Malawi polls opened on 21 May after a closely-fought election campaign.
BLANTYRE, Malawi - Tipp-Ex, once the favourite tool of office workers who had to cover up typing mistakes, has become an analogue-era peril to presidential elections in Malawi.
The correction fluid was widely used on tally sheets in last Tuesday's elections, prompting the main opposition to file a lawsuit.
A court ruling issued at the weekend blocked the electoral commission from releasing further results until any irregularities are resolved and a third of voting districts are recounted.
The head of the Malawi Electoral Commission Jane Ansah admitted that Tipp-Ex -- or a similar fluid -- had been used on some result sheets at polling stations.
"This is worrying because it is widespread, from Chitipa to Nsanje," she said, citing two districts at opposite ends of the southeastern African country.
The commission did not supply any correction fluid as part of the election material, she said.
The role of correction fluid has become one part of a battle over alleged interference in the election.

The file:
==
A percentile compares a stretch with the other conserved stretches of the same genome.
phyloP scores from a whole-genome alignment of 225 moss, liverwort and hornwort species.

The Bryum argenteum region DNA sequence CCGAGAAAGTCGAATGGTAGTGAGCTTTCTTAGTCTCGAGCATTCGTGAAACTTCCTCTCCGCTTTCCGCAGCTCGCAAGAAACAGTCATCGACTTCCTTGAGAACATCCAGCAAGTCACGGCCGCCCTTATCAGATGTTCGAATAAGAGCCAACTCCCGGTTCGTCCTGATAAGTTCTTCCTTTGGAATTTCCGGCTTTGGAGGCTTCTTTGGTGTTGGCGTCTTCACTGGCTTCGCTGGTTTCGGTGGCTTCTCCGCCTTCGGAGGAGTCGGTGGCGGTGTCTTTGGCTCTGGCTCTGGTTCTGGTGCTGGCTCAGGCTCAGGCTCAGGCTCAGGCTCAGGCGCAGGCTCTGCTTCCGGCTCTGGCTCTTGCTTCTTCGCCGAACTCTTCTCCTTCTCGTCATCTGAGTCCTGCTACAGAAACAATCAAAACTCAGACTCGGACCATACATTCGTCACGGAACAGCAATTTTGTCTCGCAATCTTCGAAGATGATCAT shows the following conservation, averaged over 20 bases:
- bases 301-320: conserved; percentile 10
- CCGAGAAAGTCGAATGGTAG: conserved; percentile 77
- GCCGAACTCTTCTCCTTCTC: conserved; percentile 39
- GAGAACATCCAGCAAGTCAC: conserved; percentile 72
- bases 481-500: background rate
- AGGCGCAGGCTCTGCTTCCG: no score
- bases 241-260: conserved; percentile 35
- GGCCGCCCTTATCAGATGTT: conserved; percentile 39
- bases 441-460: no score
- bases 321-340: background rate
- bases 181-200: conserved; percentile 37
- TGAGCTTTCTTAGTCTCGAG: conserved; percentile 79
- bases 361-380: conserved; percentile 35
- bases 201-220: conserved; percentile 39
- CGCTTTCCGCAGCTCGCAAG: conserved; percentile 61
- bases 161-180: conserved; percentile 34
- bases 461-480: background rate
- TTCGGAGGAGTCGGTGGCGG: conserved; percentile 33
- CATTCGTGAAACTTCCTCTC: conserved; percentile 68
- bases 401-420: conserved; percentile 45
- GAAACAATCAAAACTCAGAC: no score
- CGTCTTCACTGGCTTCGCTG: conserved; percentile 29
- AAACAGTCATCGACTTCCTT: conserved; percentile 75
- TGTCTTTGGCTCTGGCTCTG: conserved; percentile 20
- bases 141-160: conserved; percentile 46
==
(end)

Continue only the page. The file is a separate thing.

"We are equally surprised as to where this Tipp-Ex is coming from, so we have to find out where it is coming from and why they used it despite our emphasis that they should never use it," chief elections officer Sam Alfandika told AFP.
"We are curious to know what actually happened."
In the election, President Peter Mutharika, who heads the ruling Democratic Progressive Party (DPP), is fighting a strong challenge from opposition leader Lazarus Chakwera of the Malawi Congress Party (MCP).
In its court papers, the MCP cited irregularities in the vote counting that point to alleged fraud.
Party spokesman Eisenhower Mkaka told AFP said there is "a lot of tippexing (of) the results," adding there also appeared to be "the same handwriting on tally sheets coming from different polling stations."
"This is a serious red flag. It is an indication that someone was trying to tamper with the results," Mkaka said.
Paul Chibingu, a party official of the United Transformation Movement, a smaller opposition party, said that the use of correction fluid "shows that they are trying to rig the elections by altering figures."
Michael Jana, a Malawi politics specialist at Johannesburg's University of the Witwatersrand, warned that Malawi faced a major test of its democracy after the high court had postponed indefinitely the release of final results from the presidential vote.
"Such cases raise fears of rigging and affect the credibility of the elections," he said.
The results should be announced by Wednesday, but the High Court reserved its judgement until an unspecified date.
Parliamentary and local elections, which took place on the same day as the presidential ballot, have not been affected.